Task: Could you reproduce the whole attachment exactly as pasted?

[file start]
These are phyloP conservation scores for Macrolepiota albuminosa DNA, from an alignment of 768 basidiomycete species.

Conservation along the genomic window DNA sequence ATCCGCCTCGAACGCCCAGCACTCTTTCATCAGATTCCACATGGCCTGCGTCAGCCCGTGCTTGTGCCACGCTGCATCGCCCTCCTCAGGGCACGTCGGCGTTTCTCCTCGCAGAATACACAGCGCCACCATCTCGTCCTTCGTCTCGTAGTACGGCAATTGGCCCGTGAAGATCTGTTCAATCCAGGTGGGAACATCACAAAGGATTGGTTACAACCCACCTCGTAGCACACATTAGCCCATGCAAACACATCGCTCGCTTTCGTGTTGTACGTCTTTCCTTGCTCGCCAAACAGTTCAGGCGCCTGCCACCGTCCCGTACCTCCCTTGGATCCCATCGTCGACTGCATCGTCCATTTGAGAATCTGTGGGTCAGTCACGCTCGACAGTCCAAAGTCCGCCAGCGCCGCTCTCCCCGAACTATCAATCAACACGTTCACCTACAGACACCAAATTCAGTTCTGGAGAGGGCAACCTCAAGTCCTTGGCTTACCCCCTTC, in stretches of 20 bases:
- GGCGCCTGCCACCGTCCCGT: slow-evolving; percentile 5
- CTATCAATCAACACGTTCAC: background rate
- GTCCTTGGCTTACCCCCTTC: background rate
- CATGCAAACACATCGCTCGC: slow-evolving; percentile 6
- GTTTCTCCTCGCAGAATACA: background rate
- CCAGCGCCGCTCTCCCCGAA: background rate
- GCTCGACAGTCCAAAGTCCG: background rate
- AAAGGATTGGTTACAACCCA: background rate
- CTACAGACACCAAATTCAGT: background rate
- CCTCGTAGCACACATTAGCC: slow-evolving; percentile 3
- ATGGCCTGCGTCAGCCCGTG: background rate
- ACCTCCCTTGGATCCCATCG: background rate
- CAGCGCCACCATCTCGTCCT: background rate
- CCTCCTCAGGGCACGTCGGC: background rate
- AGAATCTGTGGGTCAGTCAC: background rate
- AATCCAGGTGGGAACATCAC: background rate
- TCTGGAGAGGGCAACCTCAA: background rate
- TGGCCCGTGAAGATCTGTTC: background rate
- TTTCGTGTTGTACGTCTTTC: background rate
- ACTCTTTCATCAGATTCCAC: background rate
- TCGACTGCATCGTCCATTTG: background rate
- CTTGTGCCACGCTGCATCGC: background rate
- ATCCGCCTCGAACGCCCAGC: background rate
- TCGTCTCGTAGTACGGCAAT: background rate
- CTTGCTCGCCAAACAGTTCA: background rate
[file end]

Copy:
These are phyloP conservation scores for Macrolepiota albuminosa DNA, from an alignment of 768 basidiomycete species.

Conservation along the genomic window DNA sequence ATCCGCCTCGAACGCCCAGCACTCTTTCATCAGATTCCACATGGCCTGCGTCAGCCCGTGCTTGTGCCACGCTGCATCGCCCTCCTCAGGGCACGTCGGCGTTTCTCCTCGCAGAATACACAGCGCCACCATCTCGTCCTTCGTCTCGTAGTACGGCAATTGGCCCGTGAAGATCTGTTCAATCCAGGTGGGAACATCACAAAGGATTGGTTACAACCCACCTCGTAGCACACATTAGCCCATGCAAACACATCGCTCGCTTTCGTGTTGTACGTCTTTCCTTGCTCGCCAAACAGTTCAGGCGCCTGCCACCGTCCCGTACCTCCCTTGGATCCCATCGTCGACTGCATCGTCCATTTGAGAATCTGTGGGTCAGTCACGCTCGACAGTCCAAAGTCCGCCAGCGCCGCTCTCCCCGAACTATCAATCAACACGTTCACCTACAGACACCAAATTCAGTTCTGGAGAGGGCAACCTCAAGTCCTTGGCTTACCCCCTTC, in stretches of 20 bases:
- GGCGCCTGCCACCGTCCCGT: slow-evolving; percentile 5
- CTATCAATCAACACGTTCAC: background rate
- GTCCTTGGCTTACCCCCTTC: background rate
- CATGCAAACACATCGCTCGC: slow-evolving; percentile 6
- GTTTCTCCTCGCAGAATACA: background rate
- CCAGCGCCGCTCTCCCCGAA: background rate
- GCTCGACAGTCCAAAGTCCG: background rate
- AAAGGATTGGTTACAACCCA: background rate
- CTACAGACACCAAATTCAGT: background rate
- CCTCGTAGCACACATTAGCC: slow-evolving; percentile 3
- ATGGCCTGCGTCAGCCCGTG: background rate
- ACCTCCCTTGGATCCCATCG: background rate
- CAGCGCCACCATCTCGTCCT: background rate
- CCTCCTCAGGGCACGTCGGC: background rate
- AGAATCTGTGGGTCAGTCAC: background rate
- AATCCAGGTGGGAACATCAC: background rate
- TCTGGAGAGGGCAACCTCAA: background rate
- TGGCCCGTGAAGATCTGTTC: background rate
- TTTCGTGTTGTACGTCTTTC: background rate
- ACTCTTTCATCAGATTCCAC: background rate
- TCGACTGCATCGTCCATTTG: background rate
- CTTGTGCCACGCTGCATCGC: background rate
- ATCCGCCTCGAACGCCCAGC: background rate
- TCGTCTCGTAGTACGGCAAT: background rate
- CTTGCTCGCCAAACAGTTCA: background rate